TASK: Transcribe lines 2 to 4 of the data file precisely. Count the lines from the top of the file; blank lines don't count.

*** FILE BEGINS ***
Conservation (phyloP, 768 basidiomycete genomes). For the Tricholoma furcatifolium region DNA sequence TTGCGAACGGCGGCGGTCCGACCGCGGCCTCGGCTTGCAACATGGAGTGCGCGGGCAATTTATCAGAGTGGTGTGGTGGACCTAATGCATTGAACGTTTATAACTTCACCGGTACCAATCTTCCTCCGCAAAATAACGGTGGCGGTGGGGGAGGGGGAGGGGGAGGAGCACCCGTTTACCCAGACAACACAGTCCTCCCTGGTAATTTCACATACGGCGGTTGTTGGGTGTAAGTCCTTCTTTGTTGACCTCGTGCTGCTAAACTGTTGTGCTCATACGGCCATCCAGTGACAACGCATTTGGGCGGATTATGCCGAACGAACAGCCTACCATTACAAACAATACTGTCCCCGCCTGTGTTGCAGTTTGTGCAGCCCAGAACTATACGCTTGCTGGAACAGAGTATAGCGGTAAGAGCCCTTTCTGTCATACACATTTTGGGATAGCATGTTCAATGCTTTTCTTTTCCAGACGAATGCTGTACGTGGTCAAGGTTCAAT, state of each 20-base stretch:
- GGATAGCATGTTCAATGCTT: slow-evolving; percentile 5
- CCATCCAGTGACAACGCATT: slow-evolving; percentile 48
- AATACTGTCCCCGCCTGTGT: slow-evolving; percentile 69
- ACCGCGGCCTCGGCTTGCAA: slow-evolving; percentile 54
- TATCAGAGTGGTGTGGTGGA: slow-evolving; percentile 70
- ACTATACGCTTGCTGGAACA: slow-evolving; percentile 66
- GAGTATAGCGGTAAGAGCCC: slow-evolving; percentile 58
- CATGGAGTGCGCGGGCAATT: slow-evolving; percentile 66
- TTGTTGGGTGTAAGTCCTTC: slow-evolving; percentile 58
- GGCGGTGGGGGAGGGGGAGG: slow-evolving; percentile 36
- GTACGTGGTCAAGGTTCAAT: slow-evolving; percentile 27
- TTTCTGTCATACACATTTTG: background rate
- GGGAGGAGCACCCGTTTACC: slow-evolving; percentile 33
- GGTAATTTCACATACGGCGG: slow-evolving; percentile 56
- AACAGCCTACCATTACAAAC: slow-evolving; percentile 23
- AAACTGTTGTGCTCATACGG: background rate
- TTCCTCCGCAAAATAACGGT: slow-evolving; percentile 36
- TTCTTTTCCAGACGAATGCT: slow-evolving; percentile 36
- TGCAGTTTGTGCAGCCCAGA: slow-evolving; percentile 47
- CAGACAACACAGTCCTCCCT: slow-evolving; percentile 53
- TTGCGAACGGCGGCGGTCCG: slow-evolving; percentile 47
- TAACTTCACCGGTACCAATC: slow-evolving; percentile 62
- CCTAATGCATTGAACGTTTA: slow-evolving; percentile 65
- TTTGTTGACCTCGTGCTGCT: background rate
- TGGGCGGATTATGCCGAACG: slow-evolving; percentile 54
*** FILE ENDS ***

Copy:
- GGATAGCATGTTCAATGCTT: slow-evolving; percentile 5
- CCATCCAGTGACAACGCATT: slow-evolving; percentile 48
- AATACTGTCCCCGCCTGTGT: slow-evolving; percentile 69